Tully will no doubt aggravate many, but Jason Reitman once again delivers domestic drama at the highest level
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The partnership of Jason Reitman and Diablo Cody is one that works because they share the natural instinct to get underneath their characters and turn them into everyday heroes. They partnered on Juno (2007) and again on Young Adult (2011), which also stars Charlize Theron. In both films, they treated very real issues with a bit of whimsy and a bit of elegance, but never lost that human touch. Tully, their latest collaboration, carries on in their grand tradition.
The movie is very much a one-woman show, with Theron playing Marlo, a mum of two with an unplanned third on the way. Her younger son, Jonah (Asher Miles Fallica), is a behavioural deviant and may soon be dismissed from kindergarten. Her older daughter questions everything. Every day Marlo does the mothering while her husband, Drew (a terrific Ron Livingston), supplements his working days with video-gaming nights. Now a third child has arrived and it seems like her world has become a top spun upside-down. Help must come!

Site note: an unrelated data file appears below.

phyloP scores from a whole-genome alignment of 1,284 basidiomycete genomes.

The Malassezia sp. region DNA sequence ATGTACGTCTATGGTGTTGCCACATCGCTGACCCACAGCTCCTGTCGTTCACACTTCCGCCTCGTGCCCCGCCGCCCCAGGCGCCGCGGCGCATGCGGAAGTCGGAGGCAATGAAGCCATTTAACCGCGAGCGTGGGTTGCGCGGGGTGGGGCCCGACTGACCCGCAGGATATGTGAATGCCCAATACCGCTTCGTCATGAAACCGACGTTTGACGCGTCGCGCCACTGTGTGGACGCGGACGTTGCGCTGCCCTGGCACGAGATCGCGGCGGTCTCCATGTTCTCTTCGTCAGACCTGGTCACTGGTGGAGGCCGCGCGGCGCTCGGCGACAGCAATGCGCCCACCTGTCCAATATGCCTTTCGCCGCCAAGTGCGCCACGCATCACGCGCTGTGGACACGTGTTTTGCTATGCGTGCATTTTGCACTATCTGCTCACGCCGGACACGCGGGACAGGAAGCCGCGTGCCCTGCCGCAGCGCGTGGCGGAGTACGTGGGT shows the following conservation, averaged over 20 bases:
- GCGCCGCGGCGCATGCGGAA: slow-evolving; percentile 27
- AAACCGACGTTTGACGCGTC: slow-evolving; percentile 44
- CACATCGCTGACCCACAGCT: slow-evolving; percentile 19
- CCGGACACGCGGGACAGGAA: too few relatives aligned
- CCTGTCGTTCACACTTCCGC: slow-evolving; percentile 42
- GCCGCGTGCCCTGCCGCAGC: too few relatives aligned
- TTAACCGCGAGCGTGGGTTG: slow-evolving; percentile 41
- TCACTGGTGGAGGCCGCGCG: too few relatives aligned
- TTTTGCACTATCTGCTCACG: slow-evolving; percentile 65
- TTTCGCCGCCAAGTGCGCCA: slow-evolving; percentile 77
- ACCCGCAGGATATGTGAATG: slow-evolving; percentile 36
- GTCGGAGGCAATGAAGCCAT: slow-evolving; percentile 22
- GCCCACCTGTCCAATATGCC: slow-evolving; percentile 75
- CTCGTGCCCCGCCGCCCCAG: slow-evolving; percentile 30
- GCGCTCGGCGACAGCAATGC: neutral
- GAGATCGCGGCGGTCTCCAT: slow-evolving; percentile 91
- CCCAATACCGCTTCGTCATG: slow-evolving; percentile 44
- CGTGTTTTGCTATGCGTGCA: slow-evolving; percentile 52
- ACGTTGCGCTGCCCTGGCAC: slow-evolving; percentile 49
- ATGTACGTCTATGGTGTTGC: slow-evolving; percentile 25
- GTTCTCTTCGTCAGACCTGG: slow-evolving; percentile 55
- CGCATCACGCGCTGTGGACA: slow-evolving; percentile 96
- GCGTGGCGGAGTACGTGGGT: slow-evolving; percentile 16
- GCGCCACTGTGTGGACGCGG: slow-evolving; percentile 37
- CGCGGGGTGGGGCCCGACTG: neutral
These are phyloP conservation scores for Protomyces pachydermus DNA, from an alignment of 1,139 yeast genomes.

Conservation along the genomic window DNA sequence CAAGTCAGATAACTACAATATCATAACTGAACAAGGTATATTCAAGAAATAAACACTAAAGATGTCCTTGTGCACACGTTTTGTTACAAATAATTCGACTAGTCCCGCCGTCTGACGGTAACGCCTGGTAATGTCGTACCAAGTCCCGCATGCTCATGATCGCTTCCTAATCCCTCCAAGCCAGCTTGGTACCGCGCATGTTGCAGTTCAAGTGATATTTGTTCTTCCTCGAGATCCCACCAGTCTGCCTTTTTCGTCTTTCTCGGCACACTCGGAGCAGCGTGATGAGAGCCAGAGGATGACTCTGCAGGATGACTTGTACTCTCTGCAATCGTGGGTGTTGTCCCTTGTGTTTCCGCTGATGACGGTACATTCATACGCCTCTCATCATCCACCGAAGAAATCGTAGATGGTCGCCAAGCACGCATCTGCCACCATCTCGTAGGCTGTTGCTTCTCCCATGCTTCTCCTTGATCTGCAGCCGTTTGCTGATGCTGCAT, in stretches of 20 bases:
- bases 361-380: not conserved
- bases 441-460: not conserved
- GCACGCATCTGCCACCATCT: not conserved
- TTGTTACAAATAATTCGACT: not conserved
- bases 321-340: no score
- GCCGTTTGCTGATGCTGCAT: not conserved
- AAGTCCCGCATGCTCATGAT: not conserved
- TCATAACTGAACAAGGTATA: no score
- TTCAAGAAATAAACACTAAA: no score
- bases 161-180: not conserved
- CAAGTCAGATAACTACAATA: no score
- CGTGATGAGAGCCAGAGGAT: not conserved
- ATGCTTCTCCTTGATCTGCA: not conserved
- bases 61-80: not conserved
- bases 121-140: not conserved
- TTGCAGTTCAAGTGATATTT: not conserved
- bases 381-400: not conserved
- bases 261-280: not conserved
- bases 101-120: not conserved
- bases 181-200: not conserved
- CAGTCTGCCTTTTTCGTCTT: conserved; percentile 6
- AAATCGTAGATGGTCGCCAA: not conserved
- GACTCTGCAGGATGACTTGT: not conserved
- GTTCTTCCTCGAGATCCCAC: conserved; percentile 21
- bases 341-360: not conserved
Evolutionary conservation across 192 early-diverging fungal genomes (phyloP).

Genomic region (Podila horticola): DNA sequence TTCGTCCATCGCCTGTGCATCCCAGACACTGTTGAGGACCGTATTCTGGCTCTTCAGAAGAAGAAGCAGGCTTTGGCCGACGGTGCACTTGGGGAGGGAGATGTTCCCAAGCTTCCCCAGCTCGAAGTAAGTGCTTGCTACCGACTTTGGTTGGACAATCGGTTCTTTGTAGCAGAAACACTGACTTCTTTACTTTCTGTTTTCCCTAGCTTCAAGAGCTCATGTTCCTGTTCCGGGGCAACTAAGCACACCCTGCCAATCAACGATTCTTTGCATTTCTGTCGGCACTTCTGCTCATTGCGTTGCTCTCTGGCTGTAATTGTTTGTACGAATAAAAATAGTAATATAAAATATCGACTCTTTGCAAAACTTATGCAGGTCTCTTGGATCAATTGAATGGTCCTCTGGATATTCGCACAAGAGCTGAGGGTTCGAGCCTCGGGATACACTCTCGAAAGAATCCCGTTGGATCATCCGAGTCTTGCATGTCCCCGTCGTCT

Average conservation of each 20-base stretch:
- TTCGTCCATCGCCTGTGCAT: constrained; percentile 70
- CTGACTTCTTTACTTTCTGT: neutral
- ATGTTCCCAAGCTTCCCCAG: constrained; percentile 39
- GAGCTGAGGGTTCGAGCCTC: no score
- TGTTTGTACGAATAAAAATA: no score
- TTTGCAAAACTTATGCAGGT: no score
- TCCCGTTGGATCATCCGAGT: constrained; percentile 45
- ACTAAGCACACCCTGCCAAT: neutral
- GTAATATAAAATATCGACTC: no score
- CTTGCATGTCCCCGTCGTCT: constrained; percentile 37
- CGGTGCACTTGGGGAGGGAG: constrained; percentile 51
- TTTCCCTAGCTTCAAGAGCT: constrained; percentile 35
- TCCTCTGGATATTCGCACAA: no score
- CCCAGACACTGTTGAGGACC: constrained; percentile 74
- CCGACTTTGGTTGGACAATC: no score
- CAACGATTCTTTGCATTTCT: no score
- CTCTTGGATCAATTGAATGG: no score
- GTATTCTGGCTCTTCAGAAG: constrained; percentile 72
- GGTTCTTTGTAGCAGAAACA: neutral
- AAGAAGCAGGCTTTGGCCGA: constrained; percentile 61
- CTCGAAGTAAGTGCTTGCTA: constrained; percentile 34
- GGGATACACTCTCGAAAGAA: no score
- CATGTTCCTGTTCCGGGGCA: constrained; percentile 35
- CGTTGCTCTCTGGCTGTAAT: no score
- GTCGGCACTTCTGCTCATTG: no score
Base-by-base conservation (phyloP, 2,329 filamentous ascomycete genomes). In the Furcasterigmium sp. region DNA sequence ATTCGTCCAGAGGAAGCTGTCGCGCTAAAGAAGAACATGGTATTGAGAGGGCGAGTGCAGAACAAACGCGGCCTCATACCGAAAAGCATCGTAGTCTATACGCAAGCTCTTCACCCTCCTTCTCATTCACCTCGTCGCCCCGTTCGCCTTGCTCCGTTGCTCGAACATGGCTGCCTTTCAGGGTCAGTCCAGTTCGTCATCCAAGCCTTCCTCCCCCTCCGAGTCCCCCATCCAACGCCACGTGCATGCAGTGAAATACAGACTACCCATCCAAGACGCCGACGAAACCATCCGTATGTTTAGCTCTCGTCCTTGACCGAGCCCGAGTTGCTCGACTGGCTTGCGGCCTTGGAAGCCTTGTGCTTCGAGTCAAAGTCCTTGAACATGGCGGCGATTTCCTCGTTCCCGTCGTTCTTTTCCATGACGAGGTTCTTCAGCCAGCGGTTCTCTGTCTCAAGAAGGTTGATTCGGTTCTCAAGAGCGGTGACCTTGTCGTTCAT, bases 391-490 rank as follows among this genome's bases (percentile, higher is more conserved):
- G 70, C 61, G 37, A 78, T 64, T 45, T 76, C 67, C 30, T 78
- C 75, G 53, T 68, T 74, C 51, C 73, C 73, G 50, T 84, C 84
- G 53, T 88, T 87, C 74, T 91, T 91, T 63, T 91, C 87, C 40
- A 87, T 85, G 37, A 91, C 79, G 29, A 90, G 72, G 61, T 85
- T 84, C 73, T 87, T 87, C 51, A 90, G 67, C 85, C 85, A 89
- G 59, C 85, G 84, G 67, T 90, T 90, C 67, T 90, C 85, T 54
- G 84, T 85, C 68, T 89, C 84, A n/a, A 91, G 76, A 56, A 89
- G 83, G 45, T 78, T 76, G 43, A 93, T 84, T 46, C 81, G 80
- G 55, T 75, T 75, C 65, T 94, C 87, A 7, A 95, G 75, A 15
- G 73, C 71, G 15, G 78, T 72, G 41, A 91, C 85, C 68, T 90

And come it does, in the stunning shape of Mackenzie Davis, who plays the night nanny, Tully. Tully is young and beautiful, with a keen sense about human feelings. It’s like she knows at once how to fix problems you didn’t even know were there. She strides into Marlo’s life and takes the reins, caring for the baby, baking cupcakes, cleaning the house, giving Marlo much needed breathing space. She even offers to help out in the bedroom. Things pick up. Drew grows closer. Dinners are actually cooked. And then…
Well, I won’t spoil what happens. Tully has a twist, which you will either see coming or despise if you don’t. Or both. Many will say it’s a twist that’s been done before in greater films, but I believe neither Cody, the writer, nor Reitman, the director, feels cheaply about the decision. Could the film have benefited from an alternative? Perhaps. There are always ways to work around obstacles. But because Marlo is so spectacularly herself, it is the fitting, logical call.
Reitman’s films have a way of establishing themselves firmly in a world that looks and feels right. He also seems to possess a natural relationship with Theron, who is given two notes to play (manic and exhausted) but somehow makes Marlo a robust, fully empathetic matriarch. Davis, too, is supremely effective as Tully and has many more strings to play, all of which she does with the tenderness of a maestro. I said the movie is a one-woman show, which it is, except when Marlo and Tully share the screen and completely absorb us in their chemistry. There’s not a lot that goes on here, but the little that does takes us right into the heart of a well-formulated screenplay and a cast of outstanding performers.
Tully is available in Australian cinemas from May 17
Image courtesy of Studiocanal